Check out our explanation on Feeding the World!

    Food Desert Map

    Food Deserts, US Food Deserts, StudySmarterFig. 1 - Food deserts in the US

    Above, we can see a map of food deserts in the United States. This map can easily show rural areas of the United States that may be considered food deserts or suffer from low food access and proximity. Urban areas need a much smaller distance from grocery stores to be considered food deserts, as many people in urban areas do not have their own means of transportation and would be reliant on public transportation systems.

    Food Deserts in the US

    In the United States, public transportation is often very limited, and accessible fresh produce is often transported to areas where it can be sold for a higher price. This culture neglects access to healthy food as a human right in favor of for-profit ventures. It's not that food is not available, but the quality of choices is limited as many shops might sell low-quality processed foods that years of consuming can lead to serious health issues such as diabetes or cancer. This can be a vicious cycle that is difficult for consumers to get out of when access to healthier options is very limited.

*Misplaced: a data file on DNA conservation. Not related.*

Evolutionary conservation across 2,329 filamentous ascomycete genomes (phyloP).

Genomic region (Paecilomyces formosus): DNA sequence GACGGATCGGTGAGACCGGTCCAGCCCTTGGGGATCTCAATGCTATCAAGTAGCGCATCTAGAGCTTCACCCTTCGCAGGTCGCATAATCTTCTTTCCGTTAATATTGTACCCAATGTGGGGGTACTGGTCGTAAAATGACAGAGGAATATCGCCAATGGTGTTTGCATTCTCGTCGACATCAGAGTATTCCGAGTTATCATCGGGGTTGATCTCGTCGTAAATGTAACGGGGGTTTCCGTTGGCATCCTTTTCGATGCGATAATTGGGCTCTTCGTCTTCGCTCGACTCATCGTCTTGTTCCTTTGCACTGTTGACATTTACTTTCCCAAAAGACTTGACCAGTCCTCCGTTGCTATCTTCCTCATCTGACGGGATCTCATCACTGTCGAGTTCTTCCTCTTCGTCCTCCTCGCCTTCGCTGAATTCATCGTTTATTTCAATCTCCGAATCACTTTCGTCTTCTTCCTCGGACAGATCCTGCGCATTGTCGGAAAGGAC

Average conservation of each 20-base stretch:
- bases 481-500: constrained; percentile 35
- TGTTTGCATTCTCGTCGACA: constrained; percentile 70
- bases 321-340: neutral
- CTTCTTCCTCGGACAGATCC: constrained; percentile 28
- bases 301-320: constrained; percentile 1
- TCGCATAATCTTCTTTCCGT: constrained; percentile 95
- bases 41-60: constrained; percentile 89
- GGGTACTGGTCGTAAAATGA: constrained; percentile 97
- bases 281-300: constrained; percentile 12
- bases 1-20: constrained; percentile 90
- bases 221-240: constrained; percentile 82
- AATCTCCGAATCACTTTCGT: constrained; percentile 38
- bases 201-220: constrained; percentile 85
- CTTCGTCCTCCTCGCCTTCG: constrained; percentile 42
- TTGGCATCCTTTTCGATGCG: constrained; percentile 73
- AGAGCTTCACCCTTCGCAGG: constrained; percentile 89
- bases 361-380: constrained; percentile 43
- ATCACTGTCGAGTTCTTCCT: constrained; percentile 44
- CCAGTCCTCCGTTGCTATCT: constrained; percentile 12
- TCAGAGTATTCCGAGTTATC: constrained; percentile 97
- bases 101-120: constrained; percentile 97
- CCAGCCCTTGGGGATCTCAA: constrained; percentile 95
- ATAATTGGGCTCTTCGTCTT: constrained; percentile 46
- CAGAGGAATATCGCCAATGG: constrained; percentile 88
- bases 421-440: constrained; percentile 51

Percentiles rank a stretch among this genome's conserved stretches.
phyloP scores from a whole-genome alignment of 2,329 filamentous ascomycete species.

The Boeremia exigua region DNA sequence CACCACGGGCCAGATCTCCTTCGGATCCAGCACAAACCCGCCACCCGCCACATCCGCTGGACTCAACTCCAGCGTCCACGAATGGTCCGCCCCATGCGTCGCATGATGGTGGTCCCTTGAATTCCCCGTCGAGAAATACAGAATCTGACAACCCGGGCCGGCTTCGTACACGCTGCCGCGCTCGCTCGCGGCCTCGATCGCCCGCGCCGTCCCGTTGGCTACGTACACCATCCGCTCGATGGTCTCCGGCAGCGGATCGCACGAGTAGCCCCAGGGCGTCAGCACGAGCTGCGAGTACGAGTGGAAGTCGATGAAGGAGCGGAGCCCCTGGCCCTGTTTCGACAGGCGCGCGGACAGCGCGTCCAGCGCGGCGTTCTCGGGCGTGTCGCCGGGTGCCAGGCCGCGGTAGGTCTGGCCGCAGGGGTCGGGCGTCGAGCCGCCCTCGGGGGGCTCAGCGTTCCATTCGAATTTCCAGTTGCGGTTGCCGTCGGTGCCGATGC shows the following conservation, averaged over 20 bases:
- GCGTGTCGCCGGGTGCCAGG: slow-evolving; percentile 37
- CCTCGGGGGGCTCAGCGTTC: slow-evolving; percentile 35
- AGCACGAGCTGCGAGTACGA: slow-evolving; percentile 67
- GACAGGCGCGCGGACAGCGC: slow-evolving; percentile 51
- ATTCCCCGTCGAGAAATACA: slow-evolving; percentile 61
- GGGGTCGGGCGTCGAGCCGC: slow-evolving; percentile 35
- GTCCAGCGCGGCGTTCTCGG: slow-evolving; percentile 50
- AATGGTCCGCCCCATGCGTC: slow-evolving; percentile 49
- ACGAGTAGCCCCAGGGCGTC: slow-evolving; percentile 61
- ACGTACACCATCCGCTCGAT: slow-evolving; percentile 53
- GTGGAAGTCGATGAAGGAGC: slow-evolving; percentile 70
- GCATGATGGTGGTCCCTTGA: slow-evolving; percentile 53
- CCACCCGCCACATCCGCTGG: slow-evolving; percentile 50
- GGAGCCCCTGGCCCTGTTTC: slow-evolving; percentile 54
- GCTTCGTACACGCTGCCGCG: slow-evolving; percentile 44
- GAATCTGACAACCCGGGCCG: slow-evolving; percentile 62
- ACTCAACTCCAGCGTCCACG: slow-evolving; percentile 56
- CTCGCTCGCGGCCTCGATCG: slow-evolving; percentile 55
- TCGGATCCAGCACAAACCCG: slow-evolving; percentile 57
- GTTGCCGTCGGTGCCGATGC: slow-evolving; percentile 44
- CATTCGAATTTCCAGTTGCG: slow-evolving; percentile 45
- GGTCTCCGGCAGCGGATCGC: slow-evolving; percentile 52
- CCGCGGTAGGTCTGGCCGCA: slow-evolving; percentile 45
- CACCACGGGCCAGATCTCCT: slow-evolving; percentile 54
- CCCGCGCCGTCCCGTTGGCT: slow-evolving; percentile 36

In the United States, this affects low-income communities the most, rural and urban. If fresh produce sells for higher prices in higher-income communities, those places will get the priority of where grocery store companies will open new locations and send their best produce. If they are unable to sell produce in low-income areas for what they do in higher-income areas, then from a business standpoint lower income areas become less of a priority. Those stores that do move into low-income areas are establishments that can sell food at a low cost which often means producing foods at a low cost—which, in turn, often means unhealthy options.

    Food Deserts, Unhealthy Foods, StudySmarterFig. 2 - Unhealthy foods